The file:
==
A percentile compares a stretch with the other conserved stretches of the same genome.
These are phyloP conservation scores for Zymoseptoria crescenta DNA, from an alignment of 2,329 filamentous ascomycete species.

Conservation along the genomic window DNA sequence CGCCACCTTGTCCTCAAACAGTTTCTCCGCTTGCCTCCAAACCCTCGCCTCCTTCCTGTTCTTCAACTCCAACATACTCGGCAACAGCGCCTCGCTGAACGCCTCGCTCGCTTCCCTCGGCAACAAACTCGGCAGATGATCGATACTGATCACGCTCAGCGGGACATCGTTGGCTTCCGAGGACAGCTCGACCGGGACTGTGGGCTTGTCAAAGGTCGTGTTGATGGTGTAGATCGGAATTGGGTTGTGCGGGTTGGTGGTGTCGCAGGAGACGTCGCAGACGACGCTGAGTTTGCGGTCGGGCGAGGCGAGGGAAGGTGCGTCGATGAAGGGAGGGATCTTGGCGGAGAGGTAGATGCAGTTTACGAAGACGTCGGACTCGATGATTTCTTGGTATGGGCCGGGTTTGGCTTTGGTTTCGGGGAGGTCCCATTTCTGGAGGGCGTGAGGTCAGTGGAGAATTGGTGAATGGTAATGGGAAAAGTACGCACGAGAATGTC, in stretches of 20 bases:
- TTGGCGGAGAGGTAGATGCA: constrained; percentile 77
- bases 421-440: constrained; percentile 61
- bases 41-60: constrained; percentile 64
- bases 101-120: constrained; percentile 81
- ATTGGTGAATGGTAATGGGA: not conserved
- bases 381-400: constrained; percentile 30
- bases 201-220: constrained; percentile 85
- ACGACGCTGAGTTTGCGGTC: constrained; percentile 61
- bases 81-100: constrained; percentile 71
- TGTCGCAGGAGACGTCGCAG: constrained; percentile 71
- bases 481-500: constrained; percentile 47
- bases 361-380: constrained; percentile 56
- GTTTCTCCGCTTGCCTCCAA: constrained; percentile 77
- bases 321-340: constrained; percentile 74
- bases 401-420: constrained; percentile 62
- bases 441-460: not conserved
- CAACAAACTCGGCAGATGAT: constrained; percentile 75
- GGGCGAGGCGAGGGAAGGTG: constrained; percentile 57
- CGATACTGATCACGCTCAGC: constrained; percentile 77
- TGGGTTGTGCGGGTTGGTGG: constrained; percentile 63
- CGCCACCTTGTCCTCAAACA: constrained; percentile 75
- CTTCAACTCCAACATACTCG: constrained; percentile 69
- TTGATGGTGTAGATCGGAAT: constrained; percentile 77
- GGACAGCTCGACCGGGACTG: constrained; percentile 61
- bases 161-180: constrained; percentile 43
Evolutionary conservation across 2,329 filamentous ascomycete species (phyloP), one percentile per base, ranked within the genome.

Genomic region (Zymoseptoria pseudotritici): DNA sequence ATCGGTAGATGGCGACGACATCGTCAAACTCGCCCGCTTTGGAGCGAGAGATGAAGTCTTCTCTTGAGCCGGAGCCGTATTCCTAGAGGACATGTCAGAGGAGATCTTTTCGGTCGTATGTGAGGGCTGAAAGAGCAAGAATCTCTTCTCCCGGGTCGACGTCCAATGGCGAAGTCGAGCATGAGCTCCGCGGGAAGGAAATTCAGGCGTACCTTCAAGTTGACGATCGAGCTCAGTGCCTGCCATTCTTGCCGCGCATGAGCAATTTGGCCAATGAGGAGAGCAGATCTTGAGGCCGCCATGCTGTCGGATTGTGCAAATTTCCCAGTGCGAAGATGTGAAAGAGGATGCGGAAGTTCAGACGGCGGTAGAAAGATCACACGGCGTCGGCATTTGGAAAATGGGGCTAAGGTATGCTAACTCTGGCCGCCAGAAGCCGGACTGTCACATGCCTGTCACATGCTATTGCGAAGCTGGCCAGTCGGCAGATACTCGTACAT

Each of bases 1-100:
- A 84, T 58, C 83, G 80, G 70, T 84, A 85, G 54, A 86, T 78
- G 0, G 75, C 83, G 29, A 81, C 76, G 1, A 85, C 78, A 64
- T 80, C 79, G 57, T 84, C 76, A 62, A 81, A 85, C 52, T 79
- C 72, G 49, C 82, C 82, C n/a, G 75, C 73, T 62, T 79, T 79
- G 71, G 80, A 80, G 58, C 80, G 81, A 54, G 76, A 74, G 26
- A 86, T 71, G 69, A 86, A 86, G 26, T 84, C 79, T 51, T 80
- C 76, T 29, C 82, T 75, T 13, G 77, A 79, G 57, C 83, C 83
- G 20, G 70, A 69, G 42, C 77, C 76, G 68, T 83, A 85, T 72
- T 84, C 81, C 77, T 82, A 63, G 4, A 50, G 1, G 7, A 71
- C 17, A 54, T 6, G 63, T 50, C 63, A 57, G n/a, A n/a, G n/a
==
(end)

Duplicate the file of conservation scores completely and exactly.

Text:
A percentile compares a stretch with the other conserved stretches of the same genome.
These are phyloP conservation scores for Zymoseptoria crescenta DNA, from an alignment of 2,329 filamentous ascomycete species.

Conservation along the genomic window DNA sequence CGCCACCTTGTCCTCAAACAGTTTCTCCGCTTGCCTCCAAACCCTCGCCTCCTTCCTGTTCTTCAACTCCAACATACTCGGCAACAGCGCCTCGCTGAACGCCTCGCTCGCTTCCCTCGGCAACAAACTCGGCAGATGATCGATACTGATCACGCTCAGCGGGACATCGTTGGCTTCCGAGGACAGCTCGACCGGGACTGTGGGCTTGTCAAAGGTCGTGTTGATGGTGTAGATCGGAATTGGGTTGTGCGGGTTGGTGGTGTCGCAGGAGACGTCGCAGACGACGCTGAGTTTGCGGTCGGGCGAGGCGAGGGAAGGTGCGTCGATGAAGGGAGGGATCTTGGCGGAGAGGTAGATGCAGTTTACGAAGACGTCGGACTCGATGATTTCTTGGTATGGGCCGGGTTTGGCTTTGGTTTCGGGGAGGTCCCATTTCTGGAGGGCGTGAGGTCAGTGGAGAATTGGTGAATGGTAATGGGAAAAGTACGCACGAGAATGTC, in stretches of 20 bases:
- TTGGCGGAGAGGTAGATGCA: constrained; percentile 77
- bases 421-440: constrained; percentile 61
- bases 41-60: constrained; percentile 64
- bases 101-120: constrained; percentile 81
- ATTGGTGAATGGTAATGGGA: not conserved
- bases 381-400: constrained; percentile 30
- bases 201-220: constrained; percentile 85
- ACGACGCTGAGTTTGCGGTC: constrained; percentile 61
- bases 81-100: constrained; percentile 71
- TGTCGCAGGAGACGTCGCAG: constrained; percentile 71
- bases 481-500: constrained; percentile 47
- bases 361-380: constrained; percentile 56
- GTTTCTCCGCTTGCCTCCAA: constrained; percentile 77
- bases 321-340: constrained; percentile 74
- bases 401-420: constrained; percentile 62
- bases 441-460: not conserved
- CAACAAACTCGGCAGATGAT: constrained; percentile 75
- GGGCGAGGCGAGGGAAGGTG: constrained; percentile 57
- CGATACTGATCACGCTCAGC: constrained; percentile 77
- TGGGTTGTGCGGGTTGGTGG: constrained; percentile 63
- CGCCACCTTGTCCTCAAACA: constrained; percentile 75
- CTTCAACTCCAACATACTCG: constrained; percentile 69
- TTGATGGTGTAGATCGGAAT: constrained; percentile 77
- GGACAGCTCGACCGGGACTG: constrained; percentile 61
- bases 161-180: constrained; percentile 43
Evolutionary conservation across 2,329 filamentous ascomycete species (phyloP), one percentile per base, ranked within the genome.

Genomic region (Zymoseptoria pseudotritici): DNA sequence ATCGGTAGATGGCGACGACATCGTCAAACTCGCCCGCTTTGGAGCGAGAGATGAAGTCTTCTCTTGAGCCGGAGCCGTATTCCTAGAGGACATGTCAGAGGAGATCTTTTCGGTCGTATGTGAGGGCTGAAAGAGCAAGAATCTCTTCTCCCGGGTCGACGTCCAATGGCGAAGTCGAGCATGAGCTCCGCGGGAAGGAAATTCAGGCGTACCTTCAAGTTGACGATCGAGCTCAGTGCCTGCCATTCTTGCCGCGCATGAGCAATTTGGCCAATGAGGAGAGCAGATCTTGAGGCCGCCATGCTGTCGGATTGTGCAAATTTCCCAGTGCGAAGATGTGAAAGAGGATGCGGAAGTTCAGACGGCGGTAGAAAGATCACACGGCGTCGGCATTTGGAAAATGGGGCTAAGGTATGCTAACTCTGGCCGCCAGAAGCCGGACTGTCACATGCCTGTCACATGCTATTGCGAAGCTGGCCAGTCGGCAGATACTCGTACAT

Each of bases 1-100:
- A 84, T 58, C 83, G 80, G 70, T 84, A 85, G 54, A 86, T 78
- G 0, G 75, C 83, G 29, A 81, C 76, G 1, A 85, C 78, A 64
- T 80, C 79, G 57, T 84, C 76, A 62, A 81, A 85, C 52, T 79
- C 72, G 49, C 82, C 82, C n/a, G 75, C 73, T 62, T 79, T 79
- G 71, G 80, A 80, G 58, C 80, G 81, A 54, G 76, A 74, G 26
- A 86, T 71, G 69, A 86, A 86, G 26, T 84, C 79, T 51, T 80
- C 76, T 29, C 82, T 75, T 13, G 77, A 79, G 57, C 83, C 83
- G 20, G 70, A 69, G 42, C 77, C 76, G 68, T 83, A 85, T 72
- T 84, C 81, C 77, T 82, A 63, G 4, A 50, G 1, G 7, A 71
- C 17, A 54, T 6, G 63, T 50, C 63, A 57, G n/a, A n/a, G n/a